I hope you prayerfully consider this poor sinner's opinion, NOT because I speak for God, but because I am raising reasonable questions that, if you can't answer, perhaps you should humbly reconsider what you're claiming.

    My "methodology" is simply this, Ed: You are making claims that the facts don't support. You appear to be conflating your opinions with God's Word and that is just a very bad idea and not rational.

    You can't simply say by personal fiat: Thus saith the Ed and expect people to bow to your opinion.

    In the love of Christ,

    Dan

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    1. What is your criteria for rationality? What makes a belief rational Dan? That is the question I have been asking you over and over and over and you have still not answered. Last chance.

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  16. Ed, I have to say that I don't know how to answer that question. I am saying that your claims do not appear to me to be fact-based in the least, but based on Ed's opinions.

    So, I am saying that when someone makes an alleged fact claim and it is not based on fact, that this is irrational, by definition (ie, not being based on reason or facts).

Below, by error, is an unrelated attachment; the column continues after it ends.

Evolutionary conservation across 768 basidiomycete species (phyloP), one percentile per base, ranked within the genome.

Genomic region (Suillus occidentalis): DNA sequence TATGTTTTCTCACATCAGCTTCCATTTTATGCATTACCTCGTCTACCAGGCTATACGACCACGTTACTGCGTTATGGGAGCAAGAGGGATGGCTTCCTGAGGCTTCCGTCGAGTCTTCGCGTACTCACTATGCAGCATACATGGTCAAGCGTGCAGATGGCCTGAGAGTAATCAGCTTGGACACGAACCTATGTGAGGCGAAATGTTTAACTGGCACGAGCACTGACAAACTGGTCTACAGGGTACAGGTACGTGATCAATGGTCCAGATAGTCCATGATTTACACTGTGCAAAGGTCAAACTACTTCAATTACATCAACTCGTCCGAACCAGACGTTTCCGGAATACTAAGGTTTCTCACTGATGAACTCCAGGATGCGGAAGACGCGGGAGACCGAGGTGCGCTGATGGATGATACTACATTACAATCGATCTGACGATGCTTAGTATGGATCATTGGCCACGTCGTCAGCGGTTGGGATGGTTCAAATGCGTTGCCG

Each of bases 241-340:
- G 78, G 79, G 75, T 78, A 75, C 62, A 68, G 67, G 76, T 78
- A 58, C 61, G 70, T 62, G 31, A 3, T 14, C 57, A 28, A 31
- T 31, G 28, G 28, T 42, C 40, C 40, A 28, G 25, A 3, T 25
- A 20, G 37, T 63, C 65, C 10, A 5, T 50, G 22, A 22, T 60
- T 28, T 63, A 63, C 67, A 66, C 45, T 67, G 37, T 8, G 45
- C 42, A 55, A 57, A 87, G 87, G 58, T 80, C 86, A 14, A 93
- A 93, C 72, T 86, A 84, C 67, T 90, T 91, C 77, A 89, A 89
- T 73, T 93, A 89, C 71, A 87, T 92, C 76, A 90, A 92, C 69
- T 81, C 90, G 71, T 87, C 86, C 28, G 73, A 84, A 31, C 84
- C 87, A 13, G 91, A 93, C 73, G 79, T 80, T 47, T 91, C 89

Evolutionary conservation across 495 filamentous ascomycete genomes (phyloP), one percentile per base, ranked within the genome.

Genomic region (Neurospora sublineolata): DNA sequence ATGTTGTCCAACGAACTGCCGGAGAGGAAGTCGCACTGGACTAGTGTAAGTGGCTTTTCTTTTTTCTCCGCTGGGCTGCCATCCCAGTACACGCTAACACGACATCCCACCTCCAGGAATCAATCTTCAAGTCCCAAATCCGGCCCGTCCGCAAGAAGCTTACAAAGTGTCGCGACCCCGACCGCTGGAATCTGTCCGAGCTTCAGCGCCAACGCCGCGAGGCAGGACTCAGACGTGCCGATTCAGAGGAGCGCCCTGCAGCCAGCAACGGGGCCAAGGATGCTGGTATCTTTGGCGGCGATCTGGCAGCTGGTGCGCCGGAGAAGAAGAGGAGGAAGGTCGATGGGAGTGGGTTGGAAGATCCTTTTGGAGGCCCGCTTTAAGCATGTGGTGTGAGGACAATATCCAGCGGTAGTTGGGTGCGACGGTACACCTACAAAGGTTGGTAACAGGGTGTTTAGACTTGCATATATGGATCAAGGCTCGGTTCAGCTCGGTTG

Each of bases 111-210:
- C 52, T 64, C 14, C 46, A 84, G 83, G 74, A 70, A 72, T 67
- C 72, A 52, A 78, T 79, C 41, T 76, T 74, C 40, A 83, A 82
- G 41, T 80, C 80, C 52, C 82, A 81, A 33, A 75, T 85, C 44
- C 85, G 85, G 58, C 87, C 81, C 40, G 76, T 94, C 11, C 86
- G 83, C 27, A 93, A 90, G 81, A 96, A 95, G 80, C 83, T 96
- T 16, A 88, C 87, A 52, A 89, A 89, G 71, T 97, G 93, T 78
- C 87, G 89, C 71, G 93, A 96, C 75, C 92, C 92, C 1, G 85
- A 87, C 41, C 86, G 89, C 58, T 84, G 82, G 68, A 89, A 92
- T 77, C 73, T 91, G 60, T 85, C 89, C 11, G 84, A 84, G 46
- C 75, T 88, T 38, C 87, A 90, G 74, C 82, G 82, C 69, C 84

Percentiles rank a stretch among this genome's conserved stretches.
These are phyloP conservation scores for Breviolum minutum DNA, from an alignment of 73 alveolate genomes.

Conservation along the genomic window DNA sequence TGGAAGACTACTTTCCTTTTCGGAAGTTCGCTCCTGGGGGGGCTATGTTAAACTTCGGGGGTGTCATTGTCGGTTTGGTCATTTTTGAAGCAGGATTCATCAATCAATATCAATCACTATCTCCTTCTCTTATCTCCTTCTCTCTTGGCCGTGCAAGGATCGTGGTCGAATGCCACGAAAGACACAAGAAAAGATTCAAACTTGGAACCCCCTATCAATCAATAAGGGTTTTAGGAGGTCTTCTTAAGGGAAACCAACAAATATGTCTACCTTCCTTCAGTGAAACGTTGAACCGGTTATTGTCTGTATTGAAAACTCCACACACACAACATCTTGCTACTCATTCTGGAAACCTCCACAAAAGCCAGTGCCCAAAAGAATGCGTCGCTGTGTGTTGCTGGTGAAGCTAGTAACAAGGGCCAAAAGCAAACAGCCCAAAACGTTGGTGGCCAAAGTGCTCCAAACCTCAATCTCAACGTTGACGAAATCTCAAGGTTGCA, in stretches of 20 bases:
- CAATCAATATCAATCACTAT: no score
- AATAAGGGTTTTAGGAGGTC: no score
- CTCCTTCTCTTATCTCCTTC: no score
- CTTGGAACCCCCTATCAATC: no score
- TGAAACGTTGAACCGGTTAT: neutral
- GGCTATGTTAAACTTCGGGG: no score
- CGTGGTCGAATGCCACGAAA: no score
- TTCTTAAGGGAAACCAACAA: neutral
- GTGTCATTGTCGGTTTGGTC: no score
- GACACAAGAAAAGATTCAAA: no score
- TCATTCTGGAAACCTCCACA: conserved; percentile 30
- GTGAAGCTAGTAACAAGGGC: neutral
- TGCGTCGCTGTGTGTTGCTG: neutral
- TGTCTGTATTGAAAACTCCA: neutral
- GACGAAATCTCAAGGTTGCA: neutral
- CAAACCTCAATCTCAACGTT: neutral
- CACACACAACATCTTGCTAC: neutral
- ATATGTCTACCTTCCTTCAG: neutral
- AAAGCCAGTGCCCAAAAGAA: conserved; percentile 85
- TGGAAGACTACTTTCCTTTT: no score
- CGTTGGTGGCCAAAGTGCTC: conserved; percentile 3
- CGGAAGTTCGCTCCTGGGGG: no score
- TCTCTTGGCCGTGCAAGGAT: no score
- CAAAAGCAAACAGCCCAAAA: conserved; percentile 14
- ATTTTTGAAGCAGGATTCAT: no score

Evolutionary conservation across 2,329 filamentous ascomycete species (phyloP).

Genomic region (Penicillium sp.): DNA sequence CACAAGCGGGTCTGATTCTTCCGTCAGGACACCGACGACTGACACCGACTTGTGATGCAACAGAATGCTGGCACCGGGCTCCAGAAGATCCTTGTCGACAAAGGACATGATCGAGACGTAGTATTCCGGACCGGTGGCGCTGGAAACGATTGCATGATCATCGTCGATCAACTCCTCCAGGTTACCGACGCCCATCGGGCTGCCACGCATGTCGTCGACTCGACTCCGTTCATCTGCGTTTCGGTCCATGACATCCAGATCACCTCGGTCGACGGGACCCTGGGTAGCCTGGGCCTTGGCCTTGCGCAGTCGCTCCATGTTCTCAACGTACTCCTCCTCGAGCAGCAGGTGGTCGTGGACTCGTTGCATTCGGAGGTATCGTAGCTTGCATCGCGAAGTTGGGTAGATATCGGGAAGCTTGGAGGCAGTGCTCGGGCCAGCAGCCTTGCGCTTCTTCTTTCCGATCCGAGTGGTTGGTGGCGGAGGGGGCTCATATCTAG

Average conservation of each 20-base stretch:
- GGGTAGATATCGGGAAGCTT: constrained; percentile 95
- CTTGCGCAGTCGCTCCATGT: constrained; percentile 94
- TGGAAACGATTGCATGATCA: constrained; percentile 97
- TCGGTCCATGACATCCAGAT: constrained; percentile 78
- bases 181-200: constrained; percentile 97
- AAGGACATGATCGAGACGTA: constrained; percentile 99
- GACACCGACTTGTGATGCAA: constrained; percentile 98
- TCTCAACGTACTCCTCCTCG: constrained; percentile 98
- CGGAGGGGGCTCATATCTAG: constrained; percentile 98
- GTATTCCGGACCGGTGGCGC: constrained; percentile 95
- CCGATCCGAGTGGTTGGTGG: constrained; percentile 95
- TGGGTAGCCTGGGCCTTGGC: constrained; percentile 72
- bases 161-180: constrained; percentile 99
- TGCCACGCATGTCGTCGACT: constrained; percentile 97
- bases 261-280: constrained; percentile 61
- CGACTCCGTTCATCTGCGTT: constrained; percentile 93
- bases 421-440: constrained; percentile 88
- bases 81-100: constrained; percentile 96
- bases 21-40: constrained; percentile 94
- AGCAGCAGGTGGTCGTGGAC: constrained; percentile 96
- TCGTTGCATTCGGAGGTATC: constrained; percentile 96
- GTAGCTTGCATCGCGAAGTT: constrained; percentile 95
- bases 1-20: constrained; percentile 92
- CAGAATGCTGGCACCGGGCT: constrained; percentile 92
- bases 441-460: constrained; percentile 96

What sort of answer are you looking for? I apologize that I don't know what it is you are asking, but perhaps you can give an example or tell me what your "criteria for rationality" is, and maybe then I'll have a better idea of what you are looking for?

    Again, my apologies for not understanding what it is you want.

    Respectfully,

    Dan

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  17. I am going to demonstrate in my blog post that your philosophy of fact is deeply flawed.

    Now, what would it look like, what would be required for you to accept the belief that Luke was right in including Seth and Adam in his genealogy, that Adam is a genuine person of history, and that the OT writers were recording factual accounts of what they were witnessing at the time? What would have to change in order for your view to change.